They daily see miles and miles of cotton fabrics turned into articles that make life more comfortable and pleasant. They see heavy, strong cotton go into sturdy work clothing; they see durable, tough cotton fabrics go into bags for an infinite variety of products; they see delicate, sheer cotton become glamorous dresses for the world of fashion.
Cotton always has been a favorite of the needle industry because it is "sew easy". Cotton fabrics do not give workers slipping or crawling trouble in cutting or sewing. They do not stretch or sag on the machine. When seams are sewn on cotton, they are sewn to stay because the stability of cotton materials keeps threads from slipping and pulling.
Before it reaches the sewing trade in the form of fabrics, cotton must travel a long journey. From its start as a tiny seed, planted early in the spring, cotton grows into a green plant a few weeks later after patient care and intensive cultivation. Hot summer weather soon brings waxy blossoms to the cotton stalk. In a short while, this flower changes into the boll that bears the valuable fiber. When the fields are sufficiently covered with the precious locks of cotton to make picking worthwhile, the harvesting season begins.
Wagonloads of the light powderpuff-like fluff are drawn to gins where the lint is separated from the seed. Bales of cotton are sold to spinning mills to be spun into yarn. It is almost incredible that a single pound of cotton can be spun into as much as 170 miles (273.58 kilometers) of yarn. Most mills, however, do not often spin yarn finer than 66 miles (106.21 kilometers) to the pound. The cotton yarn is turned into fabric in weaving mills, and when the necessary dyeing, printing, and finishing processes are completed, the fabric, at last, reaches cutters and sewers. Soon, finished cotton products are ready to be placed in the hands of consumers.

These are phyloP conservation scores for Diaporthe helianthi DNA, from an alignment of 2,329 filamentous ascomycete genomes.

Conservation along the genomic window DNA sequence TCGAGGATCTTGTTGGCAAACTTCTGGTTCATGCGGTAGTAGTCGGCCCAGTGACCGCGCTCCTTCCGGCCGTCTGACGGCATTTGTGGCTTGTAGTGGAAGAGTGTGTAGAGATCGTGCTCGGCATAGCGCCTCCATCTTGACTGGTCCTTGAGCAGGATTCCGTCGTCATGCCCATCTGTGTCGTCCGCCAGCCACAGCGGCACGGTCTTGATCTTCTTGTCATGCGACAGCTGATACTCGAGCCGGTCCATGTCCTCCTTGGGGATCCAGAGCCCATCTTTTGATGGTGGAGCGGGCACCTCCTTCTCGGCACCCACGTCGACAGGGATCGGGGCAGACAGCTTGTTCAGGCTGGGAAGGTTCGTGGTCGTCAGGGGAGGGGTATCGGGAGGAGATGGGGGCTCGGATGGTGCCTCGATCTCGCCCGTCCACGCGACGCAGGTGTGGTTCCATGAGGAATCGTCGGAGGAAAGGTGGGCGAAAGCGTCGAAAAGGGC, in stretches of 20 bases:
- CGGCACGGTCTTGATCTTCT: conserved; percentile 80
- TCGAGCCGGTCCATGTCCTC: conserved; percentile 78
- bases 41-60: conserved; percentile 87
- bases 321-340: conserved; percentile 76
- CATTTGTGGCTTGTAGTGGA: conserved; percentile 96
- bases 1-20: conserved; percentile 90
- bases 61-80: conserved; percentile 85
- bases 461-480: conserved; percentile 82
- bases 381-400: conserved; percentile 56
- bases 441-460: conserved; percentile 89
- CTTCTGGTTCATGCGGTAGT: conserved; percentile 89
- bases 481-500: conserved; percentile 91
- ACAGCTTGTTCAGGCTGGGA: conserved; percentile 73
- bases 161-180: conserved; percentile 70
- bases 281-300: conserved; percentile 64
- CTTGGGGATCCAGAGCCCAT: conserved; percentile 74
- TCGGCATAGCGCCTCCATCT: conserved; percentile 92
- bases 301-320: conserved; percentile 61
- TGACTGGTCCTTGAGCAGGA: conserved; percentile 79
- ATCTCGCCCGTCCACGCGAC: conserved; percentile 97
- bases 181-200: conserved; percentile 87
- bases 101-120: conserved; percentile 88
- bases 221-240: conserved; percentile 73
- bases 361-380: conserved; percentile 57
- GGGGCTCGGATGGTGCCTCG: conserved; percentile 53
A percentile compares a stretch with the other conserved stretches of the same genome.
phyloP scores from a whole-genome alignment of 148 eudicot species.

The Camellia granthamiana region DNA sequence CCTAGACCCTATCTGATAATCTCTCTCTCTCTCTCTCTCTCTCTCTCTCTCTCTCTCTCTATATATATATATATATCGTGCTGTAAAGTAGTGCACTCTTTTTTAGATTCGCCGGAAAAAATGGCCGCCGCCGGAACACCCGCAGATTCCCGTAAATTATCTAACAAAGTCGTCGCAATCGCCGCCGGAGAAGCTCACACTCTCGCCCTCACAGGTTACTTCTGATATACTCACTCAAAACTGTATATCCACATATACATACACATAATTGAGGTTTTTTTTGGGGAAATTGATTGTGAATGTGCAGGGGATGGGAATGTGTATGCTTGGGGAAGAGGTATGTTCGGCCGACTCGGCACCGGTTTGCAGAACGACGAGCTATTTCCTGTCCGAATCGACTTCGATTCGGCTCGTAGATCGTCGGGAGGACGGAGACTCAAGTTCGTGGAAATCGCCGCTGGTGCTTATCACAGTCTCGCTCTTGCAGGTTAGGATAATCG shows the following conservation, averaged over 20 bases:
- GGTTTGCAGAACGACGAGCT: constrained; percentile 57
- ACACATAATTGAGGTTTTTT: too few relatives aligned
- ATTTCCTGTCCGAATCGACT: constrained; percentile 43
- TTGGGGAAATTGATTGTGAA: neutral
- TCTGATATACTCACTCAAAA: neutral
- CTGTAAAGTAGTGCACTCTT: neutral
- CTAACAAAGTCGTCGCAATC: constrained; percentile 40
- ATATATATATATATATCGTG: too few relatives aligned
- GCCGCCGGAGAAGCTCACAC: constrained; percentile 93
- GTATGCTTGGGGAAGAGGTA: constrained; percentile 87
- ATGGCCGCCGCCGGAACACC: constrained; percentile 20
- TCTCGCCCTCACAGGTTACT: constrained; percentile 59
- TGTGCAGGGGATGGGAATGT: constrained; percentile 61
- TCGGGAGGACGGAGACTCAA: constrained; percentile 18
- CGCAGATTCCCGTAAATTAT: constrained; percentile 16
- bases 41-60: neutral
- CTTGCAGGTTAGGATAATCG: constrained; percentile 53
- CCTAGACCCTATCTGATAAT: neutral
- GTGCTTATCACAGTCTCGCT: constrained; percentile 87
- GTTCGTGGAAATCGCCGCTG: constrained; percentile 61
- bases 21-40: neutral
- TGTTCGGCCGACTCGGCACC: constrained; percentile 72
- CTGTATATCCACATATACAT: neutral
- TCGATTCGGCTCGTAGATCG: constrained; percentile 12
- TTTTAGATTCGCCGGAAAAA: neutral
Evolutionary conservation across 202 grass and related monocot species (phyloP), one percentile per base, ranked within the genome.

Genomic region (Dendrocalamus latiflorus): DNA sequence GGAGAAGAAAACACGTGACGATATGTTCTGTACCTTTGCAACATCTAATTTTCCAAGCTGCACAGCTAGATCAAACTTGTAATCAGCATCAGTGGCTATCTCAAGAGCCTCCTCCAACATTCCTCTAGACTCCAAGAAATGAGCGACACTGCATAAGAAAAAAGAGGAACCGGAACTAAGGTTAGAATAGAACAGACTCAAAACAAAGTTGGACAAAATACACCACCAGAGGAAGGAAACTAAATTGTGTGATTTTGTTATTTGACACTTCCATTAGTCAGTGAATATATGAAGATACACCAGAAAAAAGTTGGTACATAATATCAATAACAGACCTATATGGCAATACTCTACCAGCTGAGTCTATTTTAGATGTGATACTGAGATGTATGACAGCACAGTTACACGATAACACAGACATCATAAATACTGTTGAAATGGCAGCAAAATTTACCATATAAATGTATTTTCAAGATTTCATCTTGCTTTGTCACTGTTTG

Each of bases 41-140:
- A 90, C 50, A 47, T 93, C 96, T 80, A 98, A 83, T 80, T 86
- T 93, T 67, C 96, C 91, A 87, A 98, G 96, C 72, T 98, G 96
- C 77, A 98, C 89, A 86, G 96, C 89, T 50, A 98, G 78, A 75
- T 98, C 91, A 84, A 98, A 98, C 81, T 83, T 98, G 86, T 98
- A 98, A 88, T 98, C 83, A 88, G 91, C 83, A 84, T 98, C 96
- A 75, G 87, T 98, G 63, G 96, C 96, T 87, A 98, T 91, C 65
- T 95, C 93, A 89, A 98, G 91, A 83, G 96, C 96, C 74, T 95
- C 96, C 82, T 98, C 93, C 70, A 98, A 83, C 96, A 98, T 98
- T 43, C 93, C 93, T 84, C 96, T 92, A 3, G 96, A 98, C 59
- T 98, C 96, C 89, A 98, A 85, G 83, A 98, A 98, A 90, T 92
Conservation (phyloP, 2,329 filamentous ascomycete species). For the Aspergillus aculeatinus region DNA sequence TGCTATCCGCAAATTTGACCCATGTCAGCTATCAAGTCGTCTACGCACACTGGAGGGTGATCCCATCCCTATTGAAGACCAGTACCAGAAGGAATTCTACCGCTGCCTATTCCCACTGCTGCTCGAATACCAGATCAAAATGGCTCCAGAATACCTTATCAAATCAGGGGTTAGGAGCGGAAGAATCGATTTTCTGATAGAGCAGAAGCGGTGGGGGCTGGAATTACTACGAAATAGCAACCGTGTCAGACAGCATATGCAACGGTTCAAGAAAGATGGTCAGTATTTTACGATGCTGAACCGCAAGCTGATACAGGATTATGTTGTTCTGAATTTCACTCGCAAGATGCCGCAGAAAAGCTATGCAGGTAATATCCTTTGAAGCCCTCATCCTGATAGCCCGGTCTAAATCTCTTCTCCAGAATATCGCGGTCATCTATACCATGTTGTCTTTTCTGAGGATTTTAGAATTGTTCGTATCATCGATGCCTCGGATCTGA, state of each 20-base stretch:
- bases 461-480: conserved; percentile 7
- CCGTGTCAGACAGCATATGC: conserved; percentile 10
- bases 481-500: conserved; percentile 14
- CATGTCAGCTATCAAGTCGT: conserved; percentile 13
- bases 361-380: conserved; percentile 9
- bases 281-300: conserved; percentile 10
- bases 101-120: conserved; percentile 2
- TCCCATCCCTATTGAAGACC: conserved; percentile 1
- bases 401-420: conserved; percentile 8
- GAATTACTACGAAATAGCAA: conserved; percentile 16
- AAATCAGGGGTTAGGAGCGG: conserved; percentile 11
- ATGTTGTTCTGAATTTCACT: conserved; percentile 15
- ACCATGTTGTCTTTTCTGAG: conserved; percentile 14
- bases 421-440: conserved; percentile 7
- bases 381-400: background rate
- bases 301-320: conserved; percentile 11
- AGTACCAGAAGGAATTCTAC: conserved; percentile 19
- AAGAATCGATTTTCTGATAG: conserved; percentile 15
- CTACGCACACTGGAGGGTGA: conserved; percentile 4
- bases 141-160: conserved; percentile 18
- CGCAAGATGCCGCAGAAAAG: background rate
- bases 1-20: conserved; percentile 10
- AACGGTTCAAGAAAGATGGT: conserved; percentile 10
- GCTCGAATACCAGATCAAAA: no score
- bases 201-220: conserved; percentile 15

Through the years, cotton goods have held an important place in the hearts of consumers. They like cotton's washability, its wearability, and the way it feels next to the skin. Though a cotton fiber is far finer than a human hair, it has almost unbelievable strength. Cotton fibers have been tested which do not break under the pull of 100,000 pounds per square inch — many types of steel cannot withstand such a pull and no other common textile fiber is so strong. Cotton, also, is the only common textile fiber that is stronger wet than when dry. Cotton keeps its strength through laundering and abrasion, through water and weathering.
Though nature herself has provided us with a nearly perfect fiber in cotton, man is constantly at work to make cotton serve us even better. Research scientists have recently developed cotton that is wrinkle-resistant. They have found means of flame-proofing and waterproofing cotton fabrics. They have discovered methods to give cotton special finishes for particular uses. Every day, the laboratories are busy on technical projects in such fields as drape, hand, luster, dyes, and finishes that will result in new and improved cotton fabrics. Cotton has long been known for its many quality advantages. Now, the union of King Cotton and modern science makes an unbeatable combination.